Disorders of ECF Volume: Congestive Heart Failure
Congestive heart failure (CHF) is a condition in which the cardiac output is decreased due to heart disease. However, the kidney is intrinsically normal. Despite a normal kidney, CHF is characterized by Na+ retention and extracellular fluid (ECF) volume expansion. Decreased cardiac output in CHF is due to both “backward” and “forward” failure. In backward failure, accumulation of blood in the venous system causes increased hydrostatic pressure and filtration of fluid into the interstitium. This eventually leads to a decrease in plasma volume. In forward failure due to a decrease in cardiac contraction, enough blood is not supplied to the tissues due to which, the kidneys cannot excrete Na+ and water normally. In high-output CHF conditions such as A-V shunts and beriberi, there is a decrease in peripheral vascular resistance due to shunting of blood from arterial to venous side creating a situation similar to that of backward or forward failure. In both low-output and high-output cardiac failure, decreased effective arterial blood volume (EABV) persists, and this “underfilling” then activates salt-retaining mechanisms and nonosmotic release of antidiuretic hormone (ADH). The effect of atrial natriuretic peptide (ANP) on Na+ excretion is attenuated. The major site for Na+ reabsorption in CHF is the proximal tubule. Plasma volume increases and cardiac output improves. If these mechanisms persist despite excess plasma volume, edema is formed due to altered Starling forces. Figure 7.1 shows mechanisms that promote Na+ reabsorption in CHF.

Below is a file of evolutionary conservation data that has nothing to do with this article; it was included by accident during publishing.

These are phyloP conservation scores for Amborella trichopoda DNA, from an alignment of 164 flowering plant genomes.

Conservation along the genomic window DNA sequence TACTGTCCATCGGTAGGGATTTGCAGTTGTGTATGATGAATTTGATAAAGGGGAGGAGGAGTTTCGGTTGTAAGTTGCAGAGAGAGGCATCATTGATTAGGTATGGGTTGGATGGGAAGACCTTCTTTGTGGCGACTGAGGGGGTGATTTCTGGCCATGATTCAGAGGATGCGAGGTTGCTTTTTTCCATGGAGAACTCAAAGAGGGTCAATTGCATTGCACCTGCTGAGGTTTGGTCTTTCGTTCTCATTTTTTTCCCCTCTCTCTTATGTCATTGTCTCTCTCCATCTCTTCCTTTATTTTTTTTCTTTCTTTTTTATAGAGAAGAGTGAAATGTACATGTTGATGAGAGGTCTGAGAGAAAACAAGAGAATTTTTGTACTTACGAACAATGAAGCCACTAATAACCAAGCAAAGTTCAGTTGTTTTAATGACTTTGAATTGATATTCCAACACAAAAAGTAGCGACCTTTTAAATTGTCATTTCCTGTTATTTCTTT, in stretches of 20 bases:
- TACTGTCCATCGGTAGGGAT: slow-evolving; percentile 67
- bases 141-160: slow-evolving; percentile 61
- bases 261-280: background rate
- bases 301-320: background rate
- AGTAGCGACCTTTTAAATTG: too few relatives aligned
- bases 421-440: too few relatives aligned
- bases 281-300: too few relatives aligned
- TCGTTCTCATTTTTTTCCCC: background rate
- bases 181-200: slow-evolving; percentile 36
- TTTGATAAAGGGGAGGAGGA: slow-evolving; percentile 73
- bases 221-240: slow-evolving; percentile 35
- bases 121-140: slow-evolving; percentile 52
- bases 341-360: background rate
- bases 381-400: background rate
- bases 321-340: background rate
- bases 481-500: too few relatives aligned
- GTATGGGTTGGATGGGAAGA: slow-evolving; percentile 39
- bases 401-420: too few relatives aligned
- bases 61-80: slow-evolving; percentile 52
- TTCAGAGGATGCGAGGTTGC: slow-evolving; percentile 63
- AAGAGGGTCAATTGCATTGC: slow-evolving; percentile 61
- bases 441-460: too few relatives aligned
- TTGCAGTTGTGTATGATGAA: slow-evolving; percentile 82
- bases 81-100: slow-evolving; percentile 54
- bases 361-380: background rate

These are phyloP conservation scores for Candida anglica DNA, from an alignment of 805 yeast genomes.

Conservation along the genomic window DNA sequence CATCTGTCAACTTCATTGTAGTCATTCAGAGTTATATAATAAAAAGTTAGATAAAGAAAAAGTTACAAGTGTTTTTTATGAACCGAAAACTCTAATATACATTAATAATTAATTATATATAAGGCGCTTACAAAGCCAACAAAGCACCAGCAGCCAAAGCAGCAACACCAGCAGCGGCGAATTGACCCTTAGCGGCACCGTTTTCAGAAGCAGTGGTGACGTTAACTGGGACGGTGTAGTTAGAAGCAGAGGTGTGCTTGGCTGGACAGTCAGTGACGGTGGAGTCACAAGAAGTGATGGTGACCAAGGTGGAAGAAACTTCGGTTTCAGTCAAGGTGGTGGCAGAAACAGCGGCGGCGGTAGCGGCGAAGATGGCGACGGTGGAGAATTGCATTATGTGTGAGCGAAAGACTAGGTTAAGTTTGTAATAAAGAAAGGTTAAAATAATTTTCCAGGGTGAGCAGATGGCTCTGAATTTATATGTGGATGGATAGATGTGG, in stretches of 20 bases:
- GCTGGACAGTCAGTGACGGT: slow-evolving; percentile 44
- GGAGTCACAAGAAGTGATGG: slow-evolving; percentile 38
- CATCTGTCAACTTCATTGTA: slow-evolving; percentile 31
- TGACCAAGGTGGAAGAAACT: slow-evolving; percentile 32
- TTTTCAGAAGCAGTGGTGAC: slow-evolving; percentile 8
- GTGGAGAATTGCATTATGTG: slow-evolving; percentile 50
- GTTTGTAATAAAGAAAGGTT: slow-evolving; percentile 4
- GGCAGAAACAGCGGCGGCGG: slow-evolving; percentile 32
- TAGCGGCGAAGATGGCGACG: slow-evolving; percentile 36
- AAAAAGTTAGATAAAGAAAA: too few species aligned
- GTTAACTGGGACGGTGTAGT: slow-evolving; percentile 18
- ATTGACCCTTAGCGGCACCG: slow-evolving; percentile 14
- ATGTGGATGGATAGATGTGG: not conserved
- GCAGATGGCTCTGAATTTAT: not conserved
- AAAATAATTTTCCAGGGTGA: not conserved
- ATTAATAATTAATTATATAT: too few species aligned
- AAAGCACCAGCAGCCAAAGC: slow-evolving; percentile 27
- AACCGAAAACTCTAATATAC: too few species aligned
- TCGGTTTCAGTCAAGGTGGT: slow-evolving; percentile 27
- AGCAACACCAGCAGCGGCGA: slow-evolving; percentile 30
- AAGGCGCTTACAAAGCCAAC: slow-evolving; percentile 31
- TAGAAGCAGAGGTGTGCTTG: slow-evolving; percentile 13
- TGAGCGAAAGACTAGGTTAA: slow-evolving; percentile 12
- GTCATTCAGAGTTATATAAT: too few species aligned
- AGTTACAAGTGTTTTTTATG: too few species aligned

KeywordsCongestive heart failure and fluid volume Kidney function and congestive heart failure Edema management Acute Decompensated Heart Failure Cardiorenal syndrome
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